The historical evolution of organizational behavior

Why study history? Oliver Wendell Holmes answered that question succinctly when he said ,� when I want to understand what is happening today or try to decide what will happen tomorrow, I look back�. By looking back at the history of organizational behavior, you gain a great deal of insight into how the field got to where it is today .It’ll help you understand, for instance, how management came to impose rules and regulations on employees, why many workers in organizations do standardized and repetitive tasks on assembly lines, and why a number of organizations in recent years have replaced their assembly lines with team-based work units.

In promoting ideas that would eventually have a major influence in shaping the direction and boundaries of OB: Adam Smith, Charles, and Robert Owen.

What are their contributions?


Adam Smith is more typically cited by economists for his contributions to classical economic doctrine, but his discussion in The Wealth of Nations, published in 1776, included a brilliant argument on the economic advantages that organizations and society would reap from the division of labor (also called work specialization) .Smith used the pin-manufacturing industry for his examples. He noted that 10 individuals, each doing specialized task, could produce about 48,000 pins a day among them. He proposed, however, that if each were working separately and independently, the 10 workers together would be lucky to make 10 pins in one day .If each had to draw the wire, straighten it, cut it, pound heads for each pin, sharpen the point, and solder the head and pin shaft, it would be quite a feat to produce 10 pins a day!

Smith concluded that division of labor raised productivity by increasing each worker’s skill and dexterity, by saving time that is commonly lost in changing tasks, and by encouraging the creation of labor-saving inventions and machinery .The extensive development of assembly-line production processes during the twentieth century was undoubtedly stimulated by the economic advantages of work specialization cited over two centuries ago by Adam Smith.


Charles Babbage was a British mathematics professor who expanded on the virtues of division of labor first articulated by Adam Smith .In his book On the Economy of Machinery and Manufactures, published in 1832; Babbage added the following to Smith’s list of the advantages that accrue from division of labor.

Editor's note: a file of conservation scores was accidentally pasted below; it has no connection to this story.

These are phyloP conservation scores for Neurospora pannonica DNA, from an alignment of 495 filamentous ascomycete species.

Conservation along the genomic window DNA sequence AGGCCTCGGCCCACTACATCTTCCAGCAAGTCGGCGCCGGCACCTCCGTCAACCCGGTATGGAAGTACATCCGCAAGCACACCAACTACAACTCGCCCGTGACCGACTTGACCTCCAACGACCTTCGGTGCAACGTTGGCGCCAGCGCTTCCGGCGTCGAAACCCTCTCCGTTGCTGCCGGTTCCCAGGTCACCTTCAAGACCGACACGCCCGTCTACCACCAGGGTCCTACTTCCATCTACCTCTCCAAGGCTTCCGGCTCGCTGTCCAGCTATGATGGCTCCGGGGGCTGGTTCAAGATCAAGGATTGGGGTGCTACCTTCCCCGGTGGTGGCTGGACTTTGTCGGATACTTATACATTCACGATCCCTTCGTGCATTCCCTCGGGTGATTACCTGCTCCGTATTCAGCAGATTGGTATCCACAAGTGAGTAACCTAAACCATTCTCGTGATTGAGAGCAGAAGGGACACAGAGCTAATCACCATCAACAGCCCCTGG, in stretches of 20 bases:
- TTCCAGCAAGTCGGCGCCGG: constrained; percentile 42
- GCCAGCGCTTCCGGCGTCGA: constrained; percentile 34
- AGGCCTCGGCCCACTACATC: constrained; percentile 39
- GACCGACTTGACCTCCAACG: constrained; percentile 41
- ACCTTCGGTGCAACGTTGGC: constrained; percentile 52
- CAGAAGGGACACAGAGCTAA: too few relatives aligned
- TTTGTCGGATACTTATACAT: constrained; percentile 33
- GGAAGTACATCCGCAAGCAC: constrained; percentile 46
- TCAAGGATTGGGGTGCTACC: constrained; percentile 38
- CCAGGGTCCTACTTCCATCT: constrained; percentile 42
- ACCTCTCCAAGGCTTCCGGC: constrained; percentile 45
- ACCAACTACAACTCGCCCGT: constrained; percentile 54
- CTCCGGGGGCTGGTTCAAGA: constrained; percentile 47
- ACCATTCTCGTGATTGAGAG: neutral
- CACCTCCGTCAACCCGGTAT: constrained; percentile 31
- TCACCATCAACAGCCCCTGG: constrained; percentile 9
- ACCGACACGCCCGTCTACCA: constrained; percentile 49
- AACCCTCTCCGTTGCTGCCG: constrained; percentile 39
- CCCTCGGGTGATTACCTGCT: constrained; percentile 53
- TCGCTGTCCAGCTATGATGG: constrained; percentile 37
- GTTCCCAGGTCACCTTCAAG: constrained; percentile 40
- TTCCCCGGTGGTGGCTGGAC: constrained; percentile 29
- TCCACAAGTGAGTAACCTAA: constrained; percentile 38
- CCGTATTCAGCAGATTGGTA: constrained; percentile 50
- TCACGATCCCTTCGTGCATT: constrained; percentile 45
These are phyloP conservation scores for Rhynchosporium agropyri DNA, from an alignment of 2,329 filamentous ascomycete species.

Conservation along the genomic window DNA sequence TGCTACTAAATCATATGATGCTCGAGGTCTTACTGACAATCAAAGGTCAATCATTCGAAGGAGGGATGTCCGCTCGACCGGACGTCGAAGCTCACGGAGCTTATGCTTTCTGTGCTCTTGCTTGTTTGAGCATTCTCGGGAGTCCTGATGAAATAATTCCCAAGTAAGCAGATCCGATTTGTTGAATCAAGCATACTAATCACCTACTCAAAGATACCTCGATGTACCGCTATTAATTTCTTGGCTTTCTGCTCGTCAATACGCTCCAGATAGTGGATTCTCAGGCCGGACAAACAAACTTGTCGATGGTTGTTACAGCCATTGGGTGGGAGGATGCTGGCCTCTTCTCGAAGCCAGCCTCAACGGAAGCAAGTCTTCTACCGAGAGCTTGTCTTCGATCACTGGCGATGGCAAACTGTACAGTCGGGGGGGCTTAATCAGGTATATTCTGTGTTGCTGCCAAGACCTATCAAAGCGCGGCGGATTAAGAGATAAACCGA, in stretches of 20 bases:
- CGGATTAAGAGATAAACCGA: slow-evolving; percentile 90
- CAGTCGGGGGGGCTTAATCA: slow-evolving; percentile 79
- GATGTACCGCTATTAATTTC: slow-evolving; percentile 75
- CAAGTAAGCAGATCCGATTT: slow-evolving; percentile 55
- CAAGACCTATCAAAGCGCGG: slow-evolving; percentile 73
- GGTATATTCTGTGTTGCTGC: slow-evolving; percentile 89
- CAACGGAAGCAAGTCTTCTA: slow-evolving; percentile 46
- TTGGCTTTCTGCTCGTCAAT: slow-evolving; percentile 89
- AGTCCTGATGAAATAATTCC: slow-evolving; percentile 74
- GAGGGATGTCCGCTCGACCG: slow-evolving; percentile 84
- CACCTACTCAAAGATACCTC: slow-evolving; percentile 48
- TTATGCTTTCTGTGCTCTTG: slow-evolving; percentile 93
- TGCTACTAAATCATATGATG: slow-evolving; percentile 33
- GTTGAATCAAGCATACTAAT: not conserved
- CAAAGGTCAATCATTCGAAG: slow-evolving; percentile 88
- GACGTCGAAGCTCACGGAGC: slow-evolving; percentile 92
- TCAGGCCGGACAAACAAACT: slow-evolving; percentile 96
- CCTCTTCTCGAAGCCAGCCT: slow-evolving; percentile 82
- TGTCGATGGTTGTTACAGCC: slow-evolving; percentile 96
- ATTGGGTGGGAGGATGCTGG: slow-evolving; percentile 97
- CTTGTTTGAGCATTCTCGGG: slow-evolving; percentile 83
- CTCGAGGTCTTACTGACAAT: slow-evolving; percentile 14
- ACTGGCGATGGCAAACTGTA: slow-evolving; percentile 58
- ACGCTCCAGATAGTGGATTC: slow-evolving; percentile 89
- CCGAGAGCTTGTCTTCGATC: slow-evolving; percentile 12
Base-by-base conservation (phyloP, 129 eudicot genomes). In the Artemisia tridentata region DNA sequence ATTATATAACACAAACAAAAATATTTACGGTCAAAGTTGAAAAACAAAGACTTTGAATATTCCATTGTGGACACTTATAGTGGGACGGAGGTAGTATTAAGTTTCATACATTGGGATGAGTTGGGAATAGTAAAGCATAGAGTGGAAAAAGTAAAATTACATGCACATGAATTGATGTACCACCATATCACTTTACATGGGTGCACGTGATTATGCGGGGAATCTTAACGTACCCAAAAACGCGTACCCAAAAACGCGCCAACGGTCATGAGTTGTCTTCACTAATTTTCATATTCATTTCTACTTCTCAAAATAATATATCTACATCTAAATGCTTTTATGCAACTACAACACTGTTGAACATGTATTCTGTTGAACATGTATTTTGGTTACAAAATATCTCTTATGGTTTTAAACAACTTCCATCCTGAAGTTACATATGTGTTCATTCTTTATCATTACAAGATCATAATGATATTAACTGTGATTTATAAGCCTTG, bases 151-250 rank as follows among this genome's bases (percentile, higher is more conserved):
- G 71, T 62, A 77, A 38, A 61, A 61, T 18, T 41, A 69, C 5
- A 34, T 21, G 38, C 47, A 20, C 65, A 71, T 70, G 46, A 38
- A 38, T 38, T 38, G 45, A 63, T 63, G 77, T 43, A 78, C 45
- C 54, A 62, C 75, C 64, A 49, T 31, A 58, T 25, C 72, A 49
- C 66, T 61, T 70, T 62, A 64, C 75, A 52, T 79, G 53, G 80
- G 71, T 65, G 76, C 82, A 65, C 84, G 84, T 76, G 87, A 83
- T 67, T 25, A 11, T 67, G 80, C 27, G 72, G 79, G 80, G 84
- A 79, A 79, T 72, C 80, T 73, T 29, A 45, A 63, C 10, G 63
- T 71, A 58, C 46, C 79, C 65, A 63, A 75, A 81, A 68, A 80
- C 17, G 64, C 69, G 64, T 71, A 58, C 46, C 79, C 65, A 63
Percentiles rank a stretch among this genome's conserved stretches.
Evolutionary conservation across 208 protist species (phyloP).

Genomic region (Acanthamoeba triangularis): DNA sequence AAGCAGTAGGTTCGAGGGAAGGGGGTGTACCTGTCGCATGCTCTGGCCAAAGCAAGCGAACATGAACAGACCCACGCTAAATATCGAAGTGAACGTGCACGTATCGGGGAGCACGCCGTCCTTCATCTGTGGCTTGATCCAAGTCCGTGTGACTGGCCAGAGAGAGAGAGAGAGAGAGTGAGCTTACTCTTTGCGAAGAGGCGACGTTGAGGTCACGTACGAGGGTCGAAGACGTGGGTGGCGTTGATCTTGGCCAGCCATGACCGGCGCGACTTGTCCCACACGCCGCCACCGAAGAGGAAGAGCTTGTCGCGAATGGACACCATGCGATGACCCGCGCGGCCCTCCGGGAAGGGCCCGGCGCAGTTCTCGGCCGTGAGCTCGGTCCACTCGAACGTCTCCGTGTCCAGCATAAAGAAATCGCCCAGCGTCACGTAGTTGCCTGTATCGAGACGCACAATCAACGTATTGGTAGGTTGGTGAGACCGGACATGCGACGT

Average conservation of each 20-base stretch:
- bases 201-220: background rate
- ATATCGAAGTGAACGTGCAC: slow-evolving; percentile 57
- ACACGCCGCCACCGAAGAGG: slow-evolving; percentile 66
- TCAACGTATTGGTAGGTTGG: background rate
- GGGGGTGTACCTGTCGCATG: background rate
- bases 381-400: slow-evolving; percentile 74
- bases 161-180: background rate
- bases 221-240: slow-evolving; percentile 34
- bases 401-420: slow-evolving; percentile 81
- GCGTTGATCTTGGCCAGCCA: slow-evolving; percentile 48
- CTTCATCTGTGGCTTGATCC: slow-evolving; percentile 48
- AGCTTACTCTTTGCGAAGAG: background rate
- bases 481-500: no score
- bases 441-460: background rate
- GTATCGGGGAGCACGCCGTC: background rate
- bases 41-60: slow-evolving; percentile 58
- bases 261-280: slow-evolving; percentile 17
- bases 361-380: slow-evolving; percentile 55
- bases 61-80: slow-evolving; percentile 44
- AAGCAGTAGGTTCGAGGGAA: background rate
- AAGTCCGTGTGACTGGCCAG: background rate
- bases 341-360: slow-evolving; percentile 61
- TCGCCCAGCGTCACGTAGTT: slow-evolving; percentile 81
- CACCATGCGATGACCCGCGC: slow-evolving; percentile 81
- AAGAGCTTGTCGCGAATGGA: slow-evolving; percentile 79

1.It reduces the time needed for learning a job.
2.It reduces the waste of material during the learning stage.
3.It allows for the attainment of high skill levels.
4.It allows a more careful matching of people’s skills and physical abilities with specific tasks.

Moreover, Babbage proposed that the economies from specialization should be as relevant to doing, mental work as physical labor. Today, for example, we take specialization for granted among professionals. When we have a skin rash, we go to a dermatologist .When we buy a home, we consult a lawyer who specializes in real estates tax accounting, entrepreneurship, marketing research, and organization behavior .These applications of division of labor were unheard of in eighteenth century England .But contemporary organizations around the World—in both manufacturing and service industries –make wide use of division of labor


Robert Owen was a Welsh entrepreneur who bought his first factory in 1789, at the age of 18. He is important in the history of OB because he was one of the first industrialists to recognize how that growing factory system was demeaning to workers.

Repulsed by the harsh practices he saw in factories—such as the employment of young children (many under the age of 10 with 13- hour workdays, and miserable working conditions—Owen became a reformer. He chided factory owners for treating their equipment better than their employees He criticized them for buying the best machines but then employing the cheapest labor to run them. Owen argued that money spent on improving labor was one of the best investments that business executives could make .He claimed that showing concern for employees both was profitable for management and would relieve human misery.

For his time, Owen was an idealist. What he proposed was a utopian workplace that would reduce the sufferings of the working class. He was more than a hundred years ahead of his time when he argued, in 1852, for regulated hours of work for all, child labor laws, public education, company-furnished meals at work, and business involvement in community projects.

The history which has become a past now shows how each management wizard contributed towards welfare of employees, their working conditions and hence eventually increasing the productivity.

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